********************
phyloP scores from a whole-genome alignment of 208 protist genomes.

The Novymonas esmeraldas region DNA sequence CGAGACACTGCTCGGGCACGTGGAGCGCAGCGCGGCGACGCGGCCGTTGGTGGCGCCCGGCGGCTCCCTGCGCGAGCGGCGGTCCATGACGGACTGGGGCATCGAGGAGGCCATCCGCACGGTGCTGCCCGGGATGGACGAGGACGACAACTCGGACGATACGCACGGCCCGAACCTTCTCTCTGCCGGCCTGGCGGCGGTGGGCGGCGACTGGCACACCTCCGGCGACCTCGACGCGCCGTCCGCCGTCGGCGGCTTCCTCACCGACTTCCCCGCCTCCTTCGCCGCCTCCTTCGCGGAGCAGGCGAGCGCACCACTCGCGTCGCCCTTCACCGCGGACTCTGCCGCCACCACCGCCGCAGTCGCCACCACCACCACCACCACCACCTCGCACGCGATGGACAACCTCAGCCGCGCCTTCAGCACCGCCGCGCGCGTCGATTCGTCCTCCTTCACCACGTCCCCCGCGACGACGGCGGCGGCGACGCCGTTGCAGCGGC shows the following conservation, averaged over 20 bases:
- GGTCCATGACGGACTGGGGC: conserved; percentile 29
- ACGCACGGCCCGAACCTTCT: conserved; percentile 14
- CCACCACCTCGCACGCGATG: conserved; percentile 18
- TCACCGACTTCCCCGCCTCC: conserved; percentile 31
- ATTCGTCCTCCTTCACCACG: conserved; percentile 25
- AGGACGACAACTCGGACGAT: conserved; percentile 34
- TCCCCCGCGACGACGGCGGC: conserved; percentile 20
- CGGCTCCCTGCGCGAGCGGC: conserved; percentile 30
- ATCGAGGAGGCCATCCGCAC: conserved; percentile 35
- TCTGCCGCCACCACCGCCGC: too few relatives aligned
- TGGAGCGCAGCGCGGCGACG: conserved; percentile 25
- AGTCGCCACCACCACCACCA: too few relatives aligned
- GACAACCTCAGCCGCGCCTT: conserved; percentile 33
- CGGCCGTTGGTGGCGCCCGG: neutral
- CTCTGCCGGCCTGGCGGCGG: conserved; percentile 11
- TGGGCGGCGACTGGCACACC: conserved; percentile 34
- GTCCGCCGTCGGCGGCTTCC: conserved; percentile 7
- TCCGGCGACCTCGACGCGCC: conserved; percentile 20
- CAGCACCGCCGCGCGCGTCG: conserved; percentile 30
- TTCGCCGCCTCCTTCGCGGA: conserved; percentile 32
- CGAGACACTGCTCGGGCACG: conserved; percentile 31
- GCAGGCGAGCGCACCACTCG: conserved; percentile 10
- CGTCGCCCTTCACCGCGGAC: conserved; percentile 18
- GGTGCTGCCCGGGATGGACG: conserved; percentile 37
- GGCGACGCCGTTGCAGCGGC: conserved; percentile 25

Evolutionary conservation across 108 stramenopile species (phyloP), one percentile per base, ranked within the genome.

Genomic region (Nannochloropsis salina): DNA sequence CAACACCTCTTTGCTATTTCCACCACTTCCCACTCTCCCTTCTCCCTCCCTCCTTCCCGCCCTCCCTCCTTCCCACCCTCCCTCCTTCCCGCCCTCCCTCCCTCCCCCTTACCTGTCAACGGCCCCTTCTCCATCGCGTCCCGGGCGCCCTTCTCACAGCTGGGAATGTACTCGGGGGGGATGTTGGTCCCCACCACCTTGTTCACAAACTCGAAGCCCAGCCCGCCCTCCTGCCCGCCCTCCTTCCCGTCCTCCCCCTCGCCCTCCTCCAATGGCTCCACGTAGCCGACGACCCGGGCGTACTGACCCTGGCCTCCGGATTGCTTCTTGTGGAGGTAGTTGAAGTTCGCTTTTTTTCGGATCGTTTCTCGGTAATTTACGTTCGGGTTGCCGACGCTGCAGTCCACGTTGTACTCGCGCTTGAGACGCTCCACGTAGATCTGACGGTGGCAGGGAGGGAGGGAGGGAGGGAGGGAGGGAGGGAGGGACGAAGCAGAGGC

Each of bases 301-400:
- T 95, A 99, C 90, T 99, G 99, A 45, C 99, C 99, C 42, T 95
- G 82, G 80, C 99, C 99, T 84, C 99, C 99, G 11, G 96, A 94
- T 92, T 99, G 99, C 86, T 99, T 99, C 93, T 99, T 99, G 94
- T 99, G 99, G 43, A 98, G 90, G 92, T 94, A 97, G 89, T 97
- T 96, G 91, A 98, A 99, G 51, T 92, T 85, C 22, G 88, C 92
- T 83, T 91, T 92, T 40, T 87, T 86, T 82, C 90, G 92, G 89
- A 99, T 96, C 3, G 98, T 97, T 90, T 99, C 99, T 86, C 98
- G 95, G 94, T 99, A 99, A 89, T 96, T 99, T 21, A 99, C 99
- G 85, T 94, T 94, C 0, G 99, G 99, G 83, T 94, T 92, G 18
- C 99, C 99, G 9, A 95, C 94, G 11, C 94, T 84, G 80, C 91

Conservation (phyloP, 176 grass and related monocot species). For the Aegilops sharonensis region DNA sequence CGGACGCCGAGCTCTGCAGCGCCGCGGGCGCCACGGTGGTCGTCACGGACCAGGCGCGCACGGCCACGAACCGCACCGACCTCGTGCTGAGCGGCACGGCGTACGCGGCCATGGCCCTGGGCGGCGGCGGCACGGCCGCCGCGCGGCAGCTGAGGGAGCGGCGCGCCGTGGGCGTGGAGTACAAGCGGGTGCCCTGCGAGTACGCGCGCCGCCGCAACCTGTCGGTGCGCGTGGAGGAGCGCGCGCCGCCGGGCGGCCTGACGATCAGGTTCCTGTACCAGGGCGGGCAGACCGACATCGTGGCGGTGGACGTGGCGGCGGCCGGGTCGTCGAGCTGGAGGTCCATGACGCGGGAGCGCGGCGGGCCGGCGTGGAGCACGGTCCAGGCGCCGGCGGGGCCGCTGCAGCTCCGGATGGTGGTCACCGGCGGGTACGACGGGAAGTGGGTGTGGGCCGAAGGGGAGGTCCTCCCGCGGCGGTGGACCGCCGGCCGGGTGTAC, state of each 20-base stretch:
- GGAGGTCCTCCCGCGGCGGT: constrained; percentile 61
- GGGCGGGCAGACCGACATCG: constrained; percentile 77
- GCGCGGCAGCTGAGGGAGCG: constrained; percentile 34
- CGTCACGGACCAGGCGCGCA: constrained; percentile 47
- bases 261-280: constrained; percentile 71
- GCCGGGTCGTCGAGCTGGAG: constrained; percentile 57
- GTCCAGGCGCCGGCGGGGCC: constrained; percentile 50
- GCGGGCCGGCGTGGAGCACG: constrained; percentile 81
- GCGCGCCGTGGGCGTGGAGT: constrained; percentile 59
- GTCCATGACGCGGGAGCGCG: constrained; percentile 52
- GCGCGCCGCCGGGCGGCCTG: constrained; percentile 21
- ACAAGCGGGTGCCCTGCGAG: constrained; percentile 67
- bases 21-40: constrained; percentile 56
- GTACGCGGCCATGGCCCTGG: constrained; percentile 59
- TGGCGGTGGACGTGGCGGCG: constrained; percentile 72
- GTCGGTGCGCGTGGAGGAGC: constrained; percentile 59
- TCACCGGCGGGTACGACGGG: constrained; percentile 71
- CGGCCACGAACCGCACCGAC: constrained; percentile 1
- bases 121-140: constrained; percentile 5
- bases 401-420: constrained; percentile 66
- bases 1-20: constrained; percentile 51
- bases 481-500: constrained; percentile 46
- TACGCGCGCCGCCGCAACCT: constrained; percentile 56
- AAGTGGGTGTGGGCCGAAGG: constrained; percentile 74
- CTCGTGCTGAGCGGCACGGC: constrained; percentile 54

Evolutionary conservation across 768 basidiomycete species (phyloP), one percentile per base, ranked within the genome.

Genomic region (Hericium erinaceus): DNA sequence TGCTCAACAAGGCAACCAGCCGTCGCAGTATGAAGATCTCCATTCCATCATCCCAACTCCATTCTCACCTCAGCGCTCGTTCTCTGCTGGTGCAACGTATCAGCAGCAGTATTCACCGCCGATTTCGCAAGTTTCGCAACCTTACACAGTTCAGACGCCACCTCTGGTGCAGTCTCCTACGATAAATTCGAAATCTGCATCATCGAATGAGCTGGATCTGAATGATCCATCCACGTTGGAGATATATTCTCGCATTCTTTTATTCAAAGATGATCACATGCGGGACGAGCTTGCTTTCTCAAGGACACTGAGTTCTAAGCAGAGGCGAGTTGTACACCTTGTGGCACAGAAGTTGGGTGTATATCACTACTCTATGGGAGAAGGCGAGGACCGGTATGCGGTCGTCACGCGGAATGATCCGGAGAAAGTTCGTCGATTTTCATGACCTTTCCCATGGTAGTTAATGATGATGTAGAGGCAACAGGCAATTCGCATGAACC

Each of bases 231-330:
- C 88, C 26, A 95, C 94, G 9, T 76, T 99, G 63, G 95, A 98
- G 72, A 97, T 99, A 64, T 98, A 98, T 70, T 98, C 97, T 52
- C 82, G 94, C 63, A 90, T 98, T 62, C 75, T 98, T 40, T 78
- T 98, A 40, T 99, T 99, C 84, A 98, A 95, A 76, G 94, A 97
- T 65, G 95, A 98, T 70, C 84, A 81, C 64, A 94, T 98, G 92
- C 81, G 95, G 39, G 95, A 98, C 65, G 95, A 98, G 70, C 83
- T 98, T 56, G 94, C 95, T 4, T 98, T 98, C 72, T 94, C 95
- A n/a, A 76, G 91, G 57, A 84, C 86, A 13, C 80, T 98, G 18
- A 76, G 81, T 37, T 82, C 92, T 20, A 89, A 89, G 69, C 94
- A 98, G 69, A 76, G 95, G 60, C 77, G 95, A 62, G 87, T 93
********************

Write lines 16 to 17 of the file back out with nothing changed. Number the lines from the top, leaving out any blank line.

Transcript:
- CGGCCGTTGGTGGCGCCCGG: neutral
- CTCTGCCGGCCTGGCGGCGG: conserved; percentile 11